publishing's wrong numbers - bookforum.com / current issue
The best-seller list functions, in essence, as a restraint of trade, a visible hand that crushes the life out of the literary marketplace. If one were to magically eliminate every form of the list, in print and online, as well as all those best-seller tables in Barnes & Noble, what would happen? People would spend more time browsing a bookstore’s stock, they would skim a page or two of various interesting-looking titles, and eventually they would plunk down their twenty dollars. In short, they would actively engage with a greater portion of our literary culture. Customers might even discuss their tastes with the shop’s owner or staff, who would actually recommend a few appropriate titles. Friends, neighbors, and colleagues might also suggest beloved novels, biographies, and poetry collections.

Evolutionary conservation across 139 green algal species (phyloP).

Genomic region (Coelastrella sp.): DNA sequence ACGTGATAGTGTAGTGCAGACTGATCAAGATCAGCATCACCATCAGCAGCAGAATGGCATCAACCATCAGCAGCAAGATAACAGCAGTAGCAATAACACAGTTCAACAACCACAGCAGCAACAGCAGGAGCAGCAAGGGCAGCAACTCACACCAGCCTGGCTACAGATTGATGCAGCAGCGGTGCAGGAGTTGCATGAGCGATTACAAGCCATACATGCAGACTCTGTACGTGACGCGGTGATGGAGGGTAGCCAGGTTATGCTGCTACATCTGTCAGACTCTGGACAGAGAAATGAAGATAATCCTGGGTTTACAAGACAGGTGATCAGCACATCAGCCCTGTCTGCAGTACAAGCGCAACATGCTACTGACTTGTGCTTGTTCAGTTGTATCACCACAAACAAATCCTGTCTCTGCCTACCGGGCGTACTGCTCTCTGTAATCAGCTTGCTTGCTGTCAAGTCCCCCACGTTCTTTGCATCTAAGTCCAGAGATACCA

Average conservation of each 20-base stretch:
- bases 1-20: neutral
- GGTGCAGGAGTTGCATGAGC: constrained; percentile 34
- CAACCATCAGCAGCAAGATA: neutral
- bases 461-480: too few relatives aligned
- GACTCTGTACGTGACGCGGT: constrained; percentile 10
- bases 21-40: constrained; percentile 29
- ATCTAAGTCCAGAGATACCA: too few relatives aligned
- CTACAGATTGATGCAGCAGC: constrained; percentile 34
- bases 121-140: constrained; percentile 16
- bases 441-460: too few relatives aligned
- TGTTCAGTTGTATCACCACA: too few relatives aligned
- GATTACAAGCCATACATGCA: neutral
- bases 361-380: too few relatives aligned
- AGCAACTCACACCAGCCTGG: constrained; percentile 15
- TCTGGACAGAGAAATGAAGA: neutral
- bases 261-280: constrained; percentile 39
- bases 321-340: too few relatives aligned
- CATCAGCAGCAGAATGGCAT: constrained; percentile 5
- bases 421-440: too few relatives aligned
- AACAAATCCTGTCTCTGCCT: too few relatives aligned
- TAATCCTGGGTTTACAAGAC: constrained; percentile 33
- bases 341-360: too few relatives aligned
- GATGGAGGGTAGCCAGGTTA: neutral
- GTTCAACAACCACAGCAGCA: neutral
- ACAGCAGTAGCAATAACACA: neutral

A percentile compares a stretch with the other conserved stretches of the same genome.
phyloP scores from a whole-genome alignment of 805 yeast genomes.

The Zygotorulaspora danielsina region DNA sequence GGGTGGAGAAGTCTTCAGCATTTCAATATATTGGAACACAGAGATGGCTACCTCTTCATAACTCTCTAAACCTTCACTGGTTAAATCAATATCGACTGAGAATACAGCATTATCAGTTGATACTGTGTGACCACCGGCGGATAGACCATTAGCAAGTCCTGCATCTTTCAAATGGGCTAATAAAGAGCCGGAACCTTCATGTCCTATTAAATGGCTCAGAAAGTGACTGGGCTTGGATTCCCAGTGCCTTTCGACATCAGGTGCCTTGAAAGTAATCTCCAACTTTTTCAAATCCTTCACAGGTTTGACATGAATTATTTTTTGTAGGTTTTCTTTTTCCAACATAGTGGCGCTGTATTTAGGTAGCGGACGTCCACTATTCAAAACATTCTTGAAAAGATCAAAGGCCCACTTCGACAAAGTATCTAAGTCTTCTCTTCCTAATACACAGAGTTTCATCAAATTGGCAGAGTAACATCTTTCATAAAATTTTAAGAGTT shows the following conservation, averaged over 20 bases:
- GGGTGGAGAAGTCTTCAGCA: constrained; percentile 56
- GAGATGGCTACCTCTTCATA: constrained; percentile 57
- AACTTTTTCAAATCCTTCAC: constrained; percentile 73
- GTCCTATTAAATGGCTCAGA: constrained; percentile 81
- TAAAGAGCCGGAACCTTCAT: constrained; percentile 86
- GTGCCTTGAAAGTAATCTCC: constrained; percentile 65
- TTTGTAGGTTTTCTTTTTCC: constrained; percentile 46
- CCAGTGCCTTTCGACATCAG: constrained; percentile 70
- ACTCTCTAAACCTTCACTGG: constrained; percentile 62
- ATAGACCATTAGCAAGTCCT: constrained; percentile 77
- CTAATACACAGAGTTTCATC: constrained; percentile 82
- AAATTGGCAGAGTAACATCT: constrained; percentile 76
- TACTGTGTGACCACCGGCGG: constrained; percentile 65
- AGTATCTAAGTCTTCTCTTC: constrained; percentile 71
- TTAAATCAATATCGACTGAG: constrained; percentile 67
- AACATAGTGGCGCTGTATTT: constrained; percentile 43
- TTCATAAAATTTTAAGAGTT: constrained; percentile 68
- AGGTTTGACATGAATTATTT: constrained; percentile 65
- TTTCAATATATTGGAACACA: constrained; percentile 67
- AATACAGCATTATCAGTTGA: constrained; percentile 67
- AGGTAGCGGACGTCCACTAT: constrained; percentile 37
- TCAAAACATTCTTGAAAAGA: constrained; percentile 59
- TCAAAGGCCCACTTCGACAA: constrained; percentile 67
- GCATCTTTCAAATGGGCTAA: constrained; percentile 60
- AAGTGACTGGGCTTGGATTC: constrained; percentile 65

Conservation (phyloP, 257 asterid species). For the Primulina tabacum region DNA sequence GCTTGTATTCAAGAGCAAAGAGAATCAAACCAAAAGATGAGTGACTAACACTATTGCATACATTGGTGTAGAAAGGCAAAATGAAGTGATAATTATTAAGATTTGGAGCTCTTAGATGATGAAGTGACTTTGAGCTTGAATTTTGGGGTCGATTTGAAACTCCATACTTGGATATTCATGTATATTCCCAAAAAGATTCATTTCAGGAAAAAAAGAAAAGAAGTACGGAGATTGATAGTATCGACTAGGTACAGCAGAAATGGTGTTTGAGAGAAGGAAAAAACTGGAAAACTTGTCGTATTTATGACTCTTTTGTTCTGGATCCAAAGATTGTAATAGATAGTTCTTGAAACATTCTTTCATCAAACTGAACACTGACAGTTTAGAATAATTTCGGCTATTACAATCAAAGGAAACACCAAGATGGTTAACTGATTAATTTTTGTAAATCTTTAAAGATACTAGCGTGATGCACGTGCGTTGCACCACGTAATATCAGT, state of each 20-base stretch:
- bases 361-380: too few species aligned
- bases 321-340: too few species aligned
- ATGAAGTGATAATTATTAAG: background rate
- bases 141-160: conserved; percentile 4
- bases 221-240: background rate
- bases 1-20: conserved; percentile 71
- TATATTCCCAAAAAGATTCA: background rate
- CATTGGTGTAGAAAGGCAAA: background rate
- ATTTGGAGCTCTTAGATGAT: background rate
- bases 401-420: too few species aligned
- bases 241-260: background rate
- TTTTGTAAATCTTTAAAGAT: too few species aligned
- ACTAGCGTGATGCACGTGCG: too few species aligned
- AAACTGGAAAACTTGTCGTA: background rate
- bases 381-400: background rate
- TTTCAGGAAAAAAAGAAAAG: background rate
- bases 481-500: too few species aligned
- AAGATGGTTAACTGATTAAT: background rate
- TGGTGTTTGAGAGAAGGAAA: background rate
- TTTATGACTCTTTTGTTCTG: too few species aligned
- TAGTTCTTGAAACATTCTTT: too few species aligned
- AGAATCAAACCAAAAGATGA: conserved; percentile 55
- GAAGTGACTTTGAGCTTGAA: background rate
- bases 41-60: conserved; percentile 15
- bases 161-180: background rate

Without a best-seller list, authors would compete on something like a level playing field, while readers would buy the books that spoke most meaningfully to their particular interests and tastes rather than settling for the one-size-fits-all titles found in the back pages of the New York Times Book Review. After all, done right, publishing really ought to be a craps game: Win some, lose some. Serious editors hope to bring out books they can be proud of, which means taking a chance on works that seem original and fresh. Yet all too often, today’s publishing houses prefer to stick with sure things, investing heavily in a backlist of Safe Brand Names. Pay the half-million advance to Tom Clancy and his latest coauthor (who does the actual writing), and there’s virtually no chance of losing. But where’s the rush, the excitement, of taking a gamble on a new voice? Long ago, Clancy’s one great book, The Hunt for Red October, was brought out by the Naval Institute Press. Some editor at NIP actually believed in a thriller written by an unknown and middle-aged insurance salesman. Now, corporate handlers believe in the Clancy name.
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